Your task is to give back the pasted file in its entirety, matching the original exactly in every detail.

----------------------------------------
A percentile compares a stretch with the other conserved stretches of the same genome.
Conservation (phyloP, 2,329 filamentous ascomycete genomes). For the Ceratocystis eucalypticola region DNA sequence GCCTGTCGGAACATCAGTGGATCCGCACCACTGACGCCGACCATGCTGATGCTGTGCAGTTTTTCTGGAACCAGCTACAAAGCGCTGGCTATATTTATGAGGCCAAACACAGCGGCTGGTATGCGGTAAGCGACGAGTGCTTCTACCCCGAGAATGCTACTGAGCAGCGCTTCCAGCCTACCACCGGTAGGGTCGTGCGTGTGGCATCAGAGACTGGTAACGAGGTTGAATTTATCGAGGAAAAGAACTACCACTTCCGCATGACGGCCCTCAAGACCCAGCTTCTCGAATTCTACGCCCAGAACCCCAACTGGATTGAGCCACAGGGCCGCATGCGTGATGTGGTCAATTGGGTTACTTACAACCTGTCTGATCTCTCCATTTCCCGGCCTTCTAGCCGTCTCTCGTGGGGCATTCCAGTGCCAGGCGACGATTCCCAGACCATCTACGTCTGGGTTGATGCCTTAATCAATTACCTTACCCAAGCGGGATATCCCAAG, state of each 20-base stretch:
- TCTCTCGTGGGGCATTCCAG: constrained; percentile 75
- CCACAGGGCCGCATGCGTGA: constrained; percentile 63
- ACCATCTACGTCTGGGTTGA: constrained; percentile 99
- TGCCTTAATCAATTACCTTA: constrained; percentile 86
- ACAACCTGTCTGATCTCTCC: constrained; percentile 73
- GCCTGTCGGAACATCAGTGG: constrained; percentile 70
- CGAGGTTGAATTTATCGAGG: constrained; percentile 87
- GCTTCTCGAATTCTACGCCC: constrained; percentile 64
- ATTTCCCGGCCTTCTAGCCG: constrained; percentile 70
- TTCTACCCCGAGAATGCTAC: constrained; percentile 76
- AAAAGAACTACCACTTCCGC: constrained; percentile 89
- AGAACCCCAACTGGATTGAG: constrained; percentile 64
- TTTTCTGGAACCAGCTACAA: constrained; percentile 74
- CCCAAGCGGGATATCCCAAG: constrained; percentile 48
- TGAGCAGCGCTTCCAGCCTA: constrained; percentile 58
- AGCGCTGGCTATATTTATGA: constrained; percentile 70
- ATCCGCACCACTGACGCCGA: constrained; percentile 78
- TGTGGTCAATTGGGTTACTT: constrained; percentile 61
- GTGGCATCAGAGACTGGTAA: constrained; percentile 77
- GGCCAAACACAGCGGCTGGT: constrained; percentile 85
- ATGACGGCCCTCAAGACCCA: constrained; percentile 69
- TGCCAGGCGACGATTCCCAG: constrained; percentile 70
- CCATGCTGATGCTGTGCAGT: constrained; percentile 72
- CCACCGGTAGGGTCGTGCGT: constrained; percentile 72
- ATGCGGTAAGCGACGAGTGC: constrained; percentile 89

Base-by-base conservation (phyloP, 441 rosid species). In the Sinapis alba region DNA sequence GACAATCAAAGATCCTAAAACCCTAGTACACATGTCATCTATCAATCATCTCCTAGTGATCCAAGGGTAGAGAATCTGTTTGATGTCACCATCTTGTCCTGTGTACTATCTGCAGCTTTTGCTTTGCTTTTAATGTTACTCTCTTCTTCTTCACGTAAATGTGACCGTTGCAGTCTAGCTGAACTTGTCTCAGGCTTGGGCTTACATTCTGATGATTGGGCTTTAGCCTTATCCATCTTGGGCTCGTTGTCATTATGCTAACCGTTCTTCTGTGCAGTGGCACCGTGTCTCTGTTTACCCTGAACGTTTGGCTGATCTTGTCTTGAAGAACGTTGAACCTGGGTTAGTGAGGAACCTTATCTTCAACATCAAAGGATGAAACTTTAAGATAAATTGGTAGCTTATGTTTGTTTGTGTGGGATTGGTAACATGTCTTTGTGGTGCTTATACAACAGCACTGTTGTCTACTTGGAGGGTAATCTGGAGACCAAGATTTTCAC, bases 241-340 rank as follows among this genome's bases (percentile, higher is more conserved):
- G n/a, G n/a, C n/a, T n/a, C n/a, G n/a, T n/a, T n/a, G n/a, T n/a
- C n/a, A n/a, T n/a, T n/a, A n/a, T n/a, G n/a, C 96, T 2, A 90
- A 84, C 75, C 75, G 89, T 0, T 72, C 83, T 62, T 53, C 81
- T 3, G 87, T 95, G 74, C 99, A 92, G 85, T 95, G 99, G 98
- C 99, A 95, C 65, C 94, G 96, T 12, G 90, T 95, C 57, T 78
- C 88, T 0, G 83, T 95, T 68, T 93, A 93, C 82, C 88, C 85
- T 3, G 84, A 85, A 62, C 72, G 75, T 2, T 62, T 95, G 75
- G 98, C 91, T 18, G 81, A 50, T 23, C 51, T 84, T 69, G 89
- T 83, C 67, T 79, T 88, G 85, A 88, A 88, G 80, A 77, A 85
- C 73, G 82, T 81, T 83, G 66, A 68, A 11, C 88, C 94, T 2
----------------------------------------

A percentile compares a stretch with the other conserved stretches of the same genome.
Conservation (phyloP, 2,329 filamentous ascomycete genomes). For the Ceratocystis eucalypticola region DNA sequence GCCTGTCGGAACATCAGTGGATCCGCACCACTGACGCCGACCATGCTGATGCTGTGCAGTTTTTCTGGAACCAGCTACAAAGCGCTGGCTATATTTATGAGGCCAAACACAGCGGCTGGTATGCGGTAAGCGACGAGTGCTTCTACCCCGAGAATGCTACTGAGCAGCGCTTCCAGCCTACCACCGGTAGGGTCGTGCGTGTGGCATCAGAGACTGGTAACGAGGTTGAATTTATCGAGGAAAAGAACTACCACTTCCGCATGACGGCCCTCAAGACCCAGCTTCTCGAATTCTACGCCCAGAACCCCAACTGGATTGAGCCACAGGGCCGCATGCGTGATGTGGTCAATTGGGTTACTTACAACCTGTCTGATCTCTCCATTTCCCGGCCTTCTAGCCGTCTCTCGTGGGGCATTCCAGTGCCAGGCGACGATTCCCAGACCATCTACGTCTGGGTTGATGCCTTAATCAATTACCTTACCCAAGCGGGATATCCCAAG, state of each 20-base stretch:
- TCTCTCGTGGGGCATTCCAG: constrained; percentile 75
- CCACAGGGCCGCATGCGTGA: constrained; percentile 63
- ACCATCTACGTCTGGGTTGA: constrained; percentile 99
- TGCCTTAATCAATTACCTTA: constrained; percentile 86
- ACAACCTGTCTGATCTCTCC: constrained; percentile 73
- GCCTGTCGGAACATCAGTGG: constrained; percentile 70
- CGAGGTTGAATTTATCGAGG: constrained; percentile 87
- GCTTCTCGAATTCTACGCCC: constrained; percentile 64
- ATTTCCCGGCCTTCTAGCCG: constrained; percentile 70
- TTCTACCCCGAGAATGCTAC: constrained; percentile 76
- AAAAGAACTACCACTTCCGC: constrained; percentile 89
- AGAACCCCAACTGGATTGAG: constrained; percentile 64
- TTTTCTGGAACCAGCTACAA: constrained; percentile 74
- CCCAAGCGGGATATCCCAAG: constrained; percentile 48
- TGAGCAGCGCTTCCAGCCTA: constrained; percentile 58
- AGCGCTGGCTATATTTATGA: constrained; percentile 70
- ATCCGCACCACTGACGCCGA: constrained; percentile 78
- TGTGGTCAATTGGGTTACTT: constrained; percentile 61
- GTGGCATCAGAGACTGGTAA: constrained; percentile 77
- GGCCAAACACAGCGGCTGGT: constrained; percentile 85
- ATGACGGCCCTCAAGACCCA: constrained; percentile 69
- TGCCAGGCGACGATTCCCAG: constrained; percentile 70
- CCATGCTGATGCTGTGCAGT: constrained; percentile 72
- CCACCGGTAGGGTCGTGCGT: constrained; percentile 72
- ATGCGGTAAGCGACGAGTGC: constrained; percentile 89

Base-by-base conservation (phyloP, 441 rosid species). In the Sinapis alba region DNA sequence GACAATCAAAGATCCTAAAACCCTAGTACACATGTCATCTATCAATCATCTCCTAGTGATCCAAGGGTAGAGAATCTGTTTGATGTCACCATCTTGTCCTGTGTACTATCTGCAGCTTTTGCTTTGCTTTTAATGTTACTCTCTTCTTCTTCACGTAAATGTGACCGTTGCAGTCTAGCTGAACTTGTCTCAGGCTTGGGCTTACATTCTGATGATTGGGCTTTAGCCTTATCCATCTTGGGCTCGTTGTCATTATGCTAACCGTTCTTCTGTGCAGTGGCACCGTGTCTCTGTTTACCCTGAACGTTTGGCTGATCTTGTCTTGAAGAACGTTGAACCTGGGTTAGTGAGGAACCTTATCTTCAACATCAAAGGATGAAACTTTAAGATAAATTGGTAGCTTATGTTTGTTTGTGTGGGATTGGTAACATGTCTTTGTGGTGCTTATACAACAGCACTGTTGTCTACTTGGAGGGTAATCTGGAGACCAAGATTTTCAC, bases 241-340 rank as follows among this genome's bases (percentile, higher is more conserved):
- G n/a, G n/a, C n/a, T n/a, C n/a, G n/a, T n/a, T n/a, G n/a, T n/a
- C n/a, A n/a, T n/a, T n/a, A n/a, T n/a, G n/a, C 96, T 2, A 90
- A 84, C 75, C 75, G 89, T 0, T 72, C 83, T 62, T 53, C 81
- T 3, G 87, T 95, G 74, C 99, A 92, G 85, T 95, G 99, G 98
- C 99, A 95, C 65, C 94, G 96, T 12, G 90, T 95, C 57, T 78
- C 88, T 0, G 83, T 95, T 68, T 93, A 93, C 82, C 88, C 85
- T 3, G 84, A 85, A 62, C 72, G 75, T 2, T 62, T 95, G 75
- G 98, C 91, T 18, G 81, A 50, T 23, C 51, T 84, T 69, G 89
- T 83, C 67, T 79, T 88, G 85, A 88, A 88, G 80, A 77, A 85
- C 73, G 82, T 81, T 83, G 66, A 68, A 11, C 88, C 94, T 2